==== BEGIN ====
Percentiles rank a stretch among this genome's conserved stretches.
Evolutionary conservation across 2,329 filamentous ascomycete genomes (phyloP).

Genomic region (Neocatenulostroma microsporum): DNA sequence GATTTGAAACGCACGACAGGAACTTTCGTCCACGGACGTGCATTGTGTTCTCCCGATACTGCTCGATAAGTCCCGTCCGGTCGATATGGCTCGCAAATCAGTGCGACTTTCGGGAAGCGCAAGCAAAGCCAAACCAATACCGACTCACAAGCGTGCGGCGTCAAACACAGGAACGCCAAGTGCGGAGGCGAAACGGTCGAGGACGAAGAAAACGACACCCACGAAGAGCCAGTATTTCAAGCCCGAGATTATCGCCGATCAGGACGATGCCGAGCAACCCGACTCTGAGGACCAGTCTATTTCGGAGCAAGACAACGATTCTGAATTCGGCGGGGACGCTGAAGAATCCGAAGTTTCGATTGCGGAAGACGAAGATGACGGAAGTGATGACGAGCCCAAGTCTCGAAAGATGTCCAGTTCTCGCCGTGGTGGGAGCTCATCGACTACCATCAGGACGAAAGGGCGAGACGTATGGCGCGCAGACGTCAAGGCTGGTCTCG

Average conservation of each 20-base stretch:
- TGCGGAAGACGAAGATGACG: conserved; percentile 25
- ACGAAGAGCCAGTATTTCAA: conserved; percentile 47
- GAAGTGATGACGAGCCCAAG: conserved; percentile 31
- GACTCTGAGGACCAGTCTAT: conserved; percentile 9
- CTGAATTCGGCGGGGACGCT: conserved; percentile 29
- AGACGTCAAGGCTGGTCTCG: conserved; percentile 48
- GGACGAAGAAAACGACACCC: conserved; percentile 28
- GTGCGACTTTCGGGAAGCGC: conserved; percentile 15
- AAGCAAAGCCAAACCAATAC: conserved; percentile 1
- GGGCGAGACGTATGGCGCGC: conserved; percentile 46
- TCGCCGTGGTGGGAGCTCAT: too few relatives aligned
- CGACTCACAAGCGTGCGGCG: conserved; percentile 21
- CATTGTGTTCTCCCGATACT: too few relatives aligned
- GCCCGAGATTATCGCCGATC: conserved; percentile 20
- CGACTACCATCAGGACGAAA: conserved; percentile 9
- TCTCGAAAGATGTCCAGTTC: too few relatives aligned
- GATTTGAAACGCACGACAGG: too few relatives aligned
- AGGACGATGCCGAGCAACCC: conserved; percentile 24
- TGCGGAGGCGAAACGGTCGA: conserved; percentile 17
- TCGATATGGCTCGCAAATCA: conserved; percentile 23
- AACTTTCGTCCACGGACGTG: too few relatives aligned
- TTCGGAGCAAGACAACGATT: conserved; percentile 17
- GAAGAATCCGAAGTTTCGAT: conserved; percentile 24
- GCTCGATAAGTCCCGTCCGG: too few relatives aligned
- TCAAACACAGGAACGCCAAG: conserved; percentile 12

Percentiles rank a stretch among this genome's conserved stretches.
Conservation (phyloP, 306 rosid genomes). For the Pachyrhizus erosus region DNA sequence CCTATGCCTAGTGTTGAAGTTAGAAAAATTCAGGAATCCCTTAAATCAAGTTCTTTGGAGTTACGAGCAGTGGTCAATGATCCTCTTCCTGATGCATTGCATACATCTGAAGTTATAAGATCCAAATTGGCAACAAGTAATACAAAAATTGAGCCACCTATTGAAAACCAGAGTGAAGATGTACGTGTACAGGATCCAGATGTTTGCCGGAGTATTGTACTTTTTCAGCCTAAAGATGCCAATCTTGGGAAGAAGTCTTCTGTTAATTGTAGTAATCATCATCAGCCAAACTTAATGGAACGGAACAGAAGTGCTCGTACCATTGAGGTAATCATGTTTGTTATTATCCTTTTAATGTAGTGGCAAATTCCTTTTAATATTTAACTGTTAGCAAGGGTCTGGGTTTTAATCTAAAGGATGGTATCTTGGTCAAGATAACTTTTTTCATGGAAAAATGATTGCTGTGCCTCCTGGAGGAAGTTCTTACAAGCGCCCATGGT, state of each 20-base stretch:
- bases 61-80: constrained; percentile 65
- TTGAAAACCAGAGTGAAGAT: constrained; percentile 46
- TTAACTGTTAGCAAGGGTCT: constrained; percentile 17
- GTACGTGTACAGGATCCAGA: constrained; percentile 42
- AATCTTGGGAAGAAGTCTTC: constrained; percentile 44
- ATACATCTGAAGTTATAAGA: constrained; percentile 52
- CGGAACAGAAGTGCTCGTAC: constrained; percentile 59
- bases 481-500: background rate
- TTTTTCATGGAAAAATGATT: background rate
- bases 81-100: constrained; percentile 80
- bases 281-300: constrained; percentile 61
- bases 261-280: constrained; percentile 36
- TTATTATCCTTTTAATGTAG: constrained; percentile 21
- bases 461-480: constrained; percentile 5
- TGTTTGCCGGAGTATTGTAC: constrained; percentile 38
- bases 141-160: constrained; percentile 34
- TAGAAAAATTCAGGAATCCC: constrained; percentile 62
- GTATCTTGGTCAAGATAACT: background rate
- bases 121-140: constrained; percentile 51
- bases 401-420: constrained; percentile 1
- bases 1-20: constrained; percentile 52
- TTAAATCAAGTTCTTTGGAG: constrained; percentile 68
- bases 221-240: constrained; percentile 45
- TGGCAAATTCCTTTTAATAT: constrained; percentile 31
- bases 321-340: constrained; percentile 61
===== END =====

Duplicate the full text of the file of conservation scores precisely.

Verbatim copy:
Percentiles rank a stretch among this genome's conserved stretches.
Evolutionary conservation across 2,329 filamentous ascomycete genomes (phyloP).

Genomic region (Neocatenulostroma microsporum): DNA sequence GATTTGAAACGCACGACAGGAACTTTCGTCCACGGACGTGCATTGTGTTCTCCCGATACTGCTCGATAAGTCCCGTCCGGTCGATATGGCTCGCAAATCAGTGCGACTTTCGGGAAGCGCAAGCAAAGCCAAACCAATACCGACTCACAAGCGTGCGGCGTCAAACACAGGAACGCCAAGTGCGGAGGCGAAACGGTCGAGGACGAAGAAAACGACACCCACGAAGAGCCAGTATTTCAAGCCCGAGATTATCGCCGATCAGGACGATGCCGAGCAACCCGACTCTGAGGACCAGTCTATTTCGGAGCAAGACAACGATTCTGAATTCGGCGGGGACGCTGAAGAATCCGAAGTTTCGATTGCGGAAGACGAAGATGACGGAAGTGATGACGAGCCCAAGTCTCGAAAGATGTCCAGTTCTCGCCGTGGTGGGAGCTCATCGACTACCATCAGGACGAAAGGGCGAGACGTATGGCGCGCAGACGTCAAGGCTGGTCTCG

Average conservation of each 20-base stretch:
- TGCGGAAGACGAAGATGACG: conserved; percentile 25
- ACGAAGAGCCAGTATTTCAA: conserved; percentile 47
- GAAGTGATGACGAGCCCAAG: conserved; percentile 31
- GACTCTGAGGACCAGTCTAT: conserved; percentile 9
- CTGAATTCGGCGGGGACGCT: conserved; percentile 29
- AGACGTCAAGGCTGGTCTCG: conserved; percentile 48
- GGACGAAGAAAACGACACCC: conserved; percentile 28
- GTGCGACTTTCGGGAAGCGC: conserved; percentile 15
- AAGCAAAGCCAAACCAATAC: conserved; percentile 1
- GGGCGAGACGTATGGCGCGC: conserved; percentile 46
- TCGCCGTGGTGGGAGCTCAT: too few relatives aligned
- CGACTCACAAGCGTGCGGCG: conserved; percentile 21
- CATTGTGTTCTCCCGATACT: too few relatives aligned
- GCCCGAGATTATCGCCGATC: conserved; percentile 20
- CGACTACCATCAGGACGAAA: conserved; percentile 9
- TCTCGAAAGATGTCCAGTTC: too few relatives aligned
- GATTTGAAACGCACGACAGG: too few relatives aligned
- AGGACGATGCCGAGCAACCC: conserved; percentile 24
- TGCGGAGGCGAAACGGTCGA: conserved; percentile 17
- TCGATATGGCTCGCAAATCA: conserved; percentile 23
- AACTTTCGTCCACGGACGTG: too few relatives aligned
- TTCGGAGCAAGACAACGATT: conserved; percentile 17
- GAAGAATCCGAAGTTTCGAT: conserved; percentile 24
- GCTCGATAAGTCCCGTCCGG: too few relatives aligned
- TCAAACACAGGAACGCCAAG: conserved; percentile 12

Percentiles rank a stretch among this genome's conserved stretches.
Conservation (phyloP, 306 rosid genomes). For the Pachyrhizus erosus region DNA sequence CCTATGCCTAGTGTTGAAGTTAGAAAAATTCAGGAATCCCTTAAATCAAGTTCTTTGGAGTTACGAGCAGTGGTCAATGATCCTCTTCCTGATGCATTGCATACATCTGAAGTTATAAGATCCAAATTGGCAACAAGTAATACAAAAATTGAGCCACCTATTGAAAACCAGAGTGAAGATGTACGTGTACAGGATCCAGATGTTTGCCGGAGTATTGTACTTTTTCAGCCTAAAGATGCCAATCTTGGGAAGAAGTCTTCTGTTAATTGTAGTAATCATCATCAGCCAAACTTAATGGAACGGAACAGAAGTGCTCGTACCATTGAGGTAATCATGTTTGTTATTATCCTTTTAATGTAGTGGCAAATTCCTTTTAATATTTAACTGTTAGCAAGGGTCTGGGTTTTAATCTAAAGGATGGTATCTTGGTCAAGATAACTTTTTTCATGGAAAAATGATTGCTGTGCCTCCTGGAGGAAGTTCTTACAAGCGCCCATGGT, state of each 20-base stretch:
- bases 61-80: constrained; percentile 65
- TTGAAAACCAGAGTGAAGAT: constrained; percentile 46
- TTAACTGTTAGCAAGGGTCT: constrained; percentile 17
- GTACGTGTACAGGATCCAGA: constrained; percentile 42
- AATCTTGGGAAGAAGTCTTC: constrained; percentile 44
- ATACATCTGAAGTTATAAGA: constrained; percentile 52
- CGGAACAGAAGTGCTCGTAC: constrained; percentile 59
- bases 481-500: background rate
- TTTTTCATGGAAAAATGATT: background rate
- bases 81-100: constrained; percentile 80
- bases 281-300: constrained; percentile 61
- bases 261-280: constrained; percentile 36
- TTATTATCCTTTTAATGTAG: constrained; percentile 21
- bases 461-480: constrained; percentile 5
- TGTTTGCCGGAGTATTGTAC: constrained; percentile 38
- bases 141-160: constrained; percentile 34
- TAGAAAAATTCAGGAATCCC: constrained; percentile 62
- GTATCTTGGTCAAGATAACT: background rate
- bases 121-140: constrained; percentile 51
- bases 401-420: constrained; percentile 1
- bases 1-20: constrained; percentile 52
- TTAAATCAAGTTCTTTGGAG: constrained; percentile 68
- bases 221-240: constrained; percentile 45
- TGGCAAATTCCTTTTAATAT: constrained; percentile 31
- bases 321-340: constrained; percentile 61